In There There Tommy Orange uses individual human vignettes to represent the way that history reverberates into the present. The aftershocks of settler colonialism tear through the lives of indigenous people today, even those living in urban environments far from traditional geographies and ways of life.
Orange’s novel depicts a specifically Native American experience, yet one shared collectively by all Native Americans, as emphasized by the culminating event of a pan-tribal powwow. One character tells another who’s struggling with grief and violence, “Some of us got this feeling stuck inside, all the time, like we’ve done something wrong. Like we ourselves are something wrong. Like who we are deep inside, that thing we want to name but can’t, it’s like we’re afraid we’ll be punished for it. So we hide.” In another vignette a young man who’s failed to live up to his education and other expectations feels the slippage of perception coupled with time: “While I was talking something in me reached back to remember all that I’d once hoped I’d be, and placed it next to the feeling of being who I am now.” Orange examines how cultural violence becomes familial disfunction compounded by ongoing cultural violence, becoming further familial disfunction…you get the idea.
To be clear, Orange aims to articulate something shared by indigenous Americans while simultaneously resisting the idea that all native experiences are the same. He pushes against narratives of both unending tragedy and triumphant resilience, a challenging line to walk. But while his thematic focus is on contemporary Native Americans, he resides in good company with his literary impulses regarding time and the effects of historical traumas and other evils.
F. Scott Fitzgerald, haunted by the spectre of madness and his own layers of expectation, has his narrator, Nick Carraway, tell the idealistic Jay Gatsby that he can’t repeat the past. To which Gatsby incredulously replies, “Can’t repeat the past? … Why of course you can.”
William Faulker, obsessed with the repercussions of slavery and the Civil War on the souls of white Southerners and other white Americans, famously wrote that, “The past is never dead. It’s not even past.” And in The Sound and the Fury, Quentin Compson reflects on his father’s words upon giving Quentin a pocket watch:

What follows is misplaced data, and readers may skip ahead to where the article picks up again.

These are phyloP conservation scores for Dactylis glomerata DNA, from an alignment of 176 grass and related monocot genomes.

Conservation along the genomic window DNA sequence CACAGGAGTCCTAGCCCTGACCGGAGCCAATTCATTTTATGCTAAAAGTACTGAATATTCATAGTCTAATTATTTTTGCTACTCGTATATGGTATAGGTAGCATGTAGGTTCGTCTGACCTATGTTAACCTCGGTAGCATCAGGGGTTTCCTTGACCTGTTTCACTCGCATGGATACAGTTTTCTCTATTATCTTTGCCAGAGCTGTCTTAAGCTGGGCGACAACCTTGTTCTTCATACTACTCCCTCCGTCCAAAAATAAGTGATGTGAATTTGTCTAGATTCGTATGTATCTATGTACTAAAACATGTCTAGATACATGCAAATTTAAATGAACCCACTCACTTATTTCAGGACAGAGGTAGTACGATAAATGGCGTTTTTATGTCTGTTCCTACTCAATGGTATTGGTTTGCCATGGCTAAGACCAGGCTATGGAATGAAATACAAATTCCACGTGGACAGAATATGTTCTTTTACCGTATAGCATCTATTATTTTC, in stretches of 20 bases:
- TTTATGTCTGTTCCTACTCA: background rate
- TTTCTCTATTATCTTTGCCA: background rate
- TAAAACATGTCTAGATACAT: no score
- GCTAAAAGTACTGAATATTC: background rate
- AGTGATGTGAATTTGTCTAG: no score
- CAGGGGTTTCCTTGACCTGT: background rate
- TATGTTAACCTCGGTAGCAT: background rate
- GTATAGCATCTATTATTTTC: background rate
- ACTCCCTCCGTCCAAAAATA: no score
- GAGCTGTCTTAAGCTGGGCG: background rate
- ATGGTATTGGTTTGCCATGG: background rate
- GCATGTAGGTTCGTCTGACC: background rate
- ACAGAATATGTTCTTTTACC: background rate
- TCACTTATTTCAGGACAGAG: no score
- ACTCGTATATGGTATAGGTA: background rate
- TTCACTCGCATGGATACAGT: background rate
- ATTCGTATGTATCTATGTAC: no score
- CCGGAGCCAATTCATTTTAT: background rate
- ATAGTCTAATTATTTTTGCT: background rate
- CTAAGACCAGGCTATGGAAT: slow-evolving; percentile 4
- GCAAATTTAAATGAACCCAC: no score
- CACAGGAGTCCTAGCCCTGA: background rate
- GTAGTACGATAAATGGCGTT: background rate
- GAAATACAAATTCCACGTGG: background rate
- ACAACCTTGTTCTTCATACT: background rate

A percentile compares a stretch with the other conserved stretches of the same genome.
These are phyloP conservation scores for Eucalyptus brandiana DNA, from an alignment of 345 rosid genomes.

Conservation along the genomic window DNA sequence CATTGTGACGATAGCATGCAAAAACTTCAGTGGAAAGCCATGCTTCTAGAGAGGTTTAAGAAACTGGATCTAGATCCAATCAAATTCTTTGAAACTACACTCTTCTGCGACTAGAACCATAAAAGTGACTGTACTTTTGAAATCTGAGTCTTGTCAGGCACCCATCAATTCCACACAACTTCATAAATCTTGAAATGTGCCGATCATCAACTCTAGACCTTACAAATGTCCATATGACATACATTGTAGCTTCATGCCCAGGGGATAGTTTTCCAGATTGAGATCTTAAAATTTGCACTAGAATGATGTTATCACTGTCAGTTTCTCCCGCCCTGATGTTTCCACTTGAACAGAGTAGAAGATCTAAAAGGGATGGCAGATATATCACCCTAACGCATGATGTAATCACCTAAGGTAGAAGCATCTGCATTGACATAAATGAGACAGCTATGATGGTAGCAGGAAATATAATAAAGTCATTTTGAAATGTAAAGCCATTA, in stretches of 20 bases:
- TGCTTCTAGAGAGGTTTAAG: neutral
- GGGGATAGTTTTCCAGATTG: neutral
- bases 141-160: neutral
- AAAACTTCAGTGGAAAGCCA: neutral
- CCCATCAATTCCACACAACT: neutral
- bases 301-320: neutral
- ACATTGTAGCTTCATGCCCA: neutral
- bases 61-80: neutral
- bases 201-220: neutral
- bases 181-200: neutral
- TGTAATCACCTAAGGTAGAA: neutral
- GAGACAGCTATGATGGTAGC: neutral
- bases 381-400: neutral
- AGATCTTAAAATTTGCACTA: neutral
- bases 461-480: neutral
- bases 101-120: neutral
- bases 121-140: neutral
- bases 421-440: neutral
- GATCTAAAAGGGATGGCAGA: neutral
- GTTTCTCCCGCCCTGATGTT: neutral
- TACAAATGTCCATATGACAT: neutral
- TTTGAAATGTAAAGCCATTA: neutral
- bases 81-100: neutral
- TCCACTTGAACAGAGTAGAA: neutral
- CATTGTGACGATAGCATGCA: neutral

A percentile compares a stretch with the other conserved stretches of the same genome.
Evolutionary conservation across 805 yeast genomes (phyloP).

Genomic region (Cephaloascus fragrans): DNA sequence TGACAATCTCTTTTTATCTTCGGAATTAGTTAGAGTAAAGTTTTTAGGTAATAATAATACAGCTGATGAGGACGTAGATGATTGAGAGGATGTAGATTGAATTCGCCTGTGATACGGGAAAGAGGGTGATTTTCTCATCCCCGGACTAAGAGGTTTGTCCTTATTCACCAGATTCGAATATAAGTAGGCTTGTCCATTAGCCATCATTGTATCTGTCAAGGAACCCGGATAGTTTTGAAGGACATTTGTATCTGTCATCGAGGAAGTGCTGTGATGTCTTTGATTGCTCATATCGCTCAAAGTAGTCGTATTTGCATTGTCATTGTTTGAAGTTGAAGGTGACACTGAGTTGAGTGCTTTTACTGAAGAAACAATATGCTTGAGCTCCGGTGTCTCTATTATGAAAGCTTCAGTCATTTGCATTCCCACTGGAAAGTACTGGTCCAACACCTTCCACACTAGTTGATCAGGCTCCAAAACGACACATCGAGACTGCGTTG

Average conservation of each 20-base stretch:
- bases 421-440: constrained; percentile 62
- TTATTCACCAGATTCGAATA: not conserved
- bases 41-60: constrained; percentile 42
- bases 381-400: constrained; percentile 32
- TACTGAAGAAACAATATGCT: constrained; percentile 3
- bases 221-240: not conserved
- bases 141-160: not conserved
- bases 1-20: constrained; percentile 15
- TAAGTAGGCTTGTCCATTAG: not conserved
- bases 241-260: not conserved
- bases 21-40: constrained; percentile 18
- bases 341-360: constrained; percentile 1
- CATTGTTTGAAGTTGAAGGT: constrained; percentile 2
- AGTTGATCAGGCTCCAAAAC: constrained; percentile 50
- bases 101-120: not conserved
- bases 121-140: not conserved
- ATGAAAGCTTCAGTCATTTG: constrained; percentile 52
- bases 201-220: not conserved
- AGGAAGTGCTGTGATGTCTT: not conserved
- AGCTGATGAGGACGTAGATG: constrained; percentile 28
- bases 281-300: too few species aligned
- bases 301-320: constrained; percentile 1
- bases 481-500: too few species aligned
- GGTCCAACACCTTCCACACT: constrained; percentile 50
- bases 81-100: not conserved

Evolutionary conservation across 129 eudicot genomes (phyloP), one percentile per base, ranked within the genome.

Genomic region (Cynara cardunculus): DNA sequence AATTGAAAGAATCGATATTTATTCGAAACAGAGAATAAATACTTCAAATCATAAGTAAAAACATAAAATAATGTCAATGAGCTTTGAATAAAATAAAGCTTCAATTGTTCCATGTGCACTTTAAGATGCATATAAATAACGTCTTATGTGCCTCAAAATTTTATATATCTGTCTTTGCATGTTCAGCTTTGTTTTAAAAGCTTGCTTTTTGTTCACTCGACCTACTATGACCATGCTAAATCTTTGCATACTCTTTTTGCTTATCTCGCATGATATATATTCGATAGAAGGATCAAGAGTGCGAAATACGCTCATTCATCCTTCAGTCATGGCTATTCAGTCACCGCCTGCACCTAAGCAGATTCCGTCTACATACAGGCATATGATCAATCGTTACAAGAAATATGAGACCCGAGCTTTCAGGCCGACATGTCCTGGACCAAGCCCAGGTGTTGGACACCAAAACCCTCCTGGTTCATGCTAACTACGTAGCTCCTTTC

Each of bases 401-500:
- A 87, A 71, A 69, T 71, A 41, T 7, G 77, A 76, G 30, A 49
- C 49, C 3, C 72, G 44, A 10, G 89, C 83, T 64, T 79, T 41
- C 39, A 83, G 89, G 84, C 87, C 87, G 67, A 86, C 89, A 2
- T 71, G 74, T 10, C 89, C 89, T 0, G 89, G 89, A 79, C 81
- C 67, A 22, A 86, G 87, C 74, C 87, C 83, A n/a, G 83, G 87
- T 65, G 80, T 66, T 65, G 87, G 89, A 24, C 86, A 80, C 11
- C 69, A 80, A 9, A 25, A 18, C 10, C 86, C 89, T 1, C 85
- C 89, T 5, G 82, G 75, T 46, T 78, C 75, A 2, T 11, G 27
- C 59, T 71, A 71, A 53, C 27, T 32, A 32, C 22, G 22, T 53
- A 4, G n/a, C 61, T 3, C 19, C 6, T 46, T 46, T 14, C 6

“I give you the mausoleum of all hope and desire; it’s rather excruciatingly apt that you will use it to gain the reducto absurdum of all human experience which can fit your individual needs no better than it fitted his or his father’s. I give it to you not that you may remember time, but that you might forget it now and then for a moment and not spend all of your breath trying to conquer it. Because no battle is ever won he said. They are not even fought. The field only reveals to man his own folly and despair, and victory is an illusion of philosophers and fools.”
And perhaps most related to Orange’s work, African American authors have articulated the ongoingness of slavery and racism in their experiences. W. E. B. DuBois influentially explained the idea of a “double consciousness” experience by all black people in America. In the speculative fiction of Octavia Butler, the protagonists are often women-of-color who must nevertheless navigate society’s limited expectations and pre-judgements of them, even in the future. And then there is James Baldwin, who wrote, “People are trapped in history and history is trapped in them” in his essay “Stranger in the Village.”
Ultimately, we are all always and constantly shaped and weighted down by history—of our families, our countries, the world. As Gatsby‘s narrator Nick Carraway concludes, “So we beat on, boats against the current, borne back ceaselessly into the past.”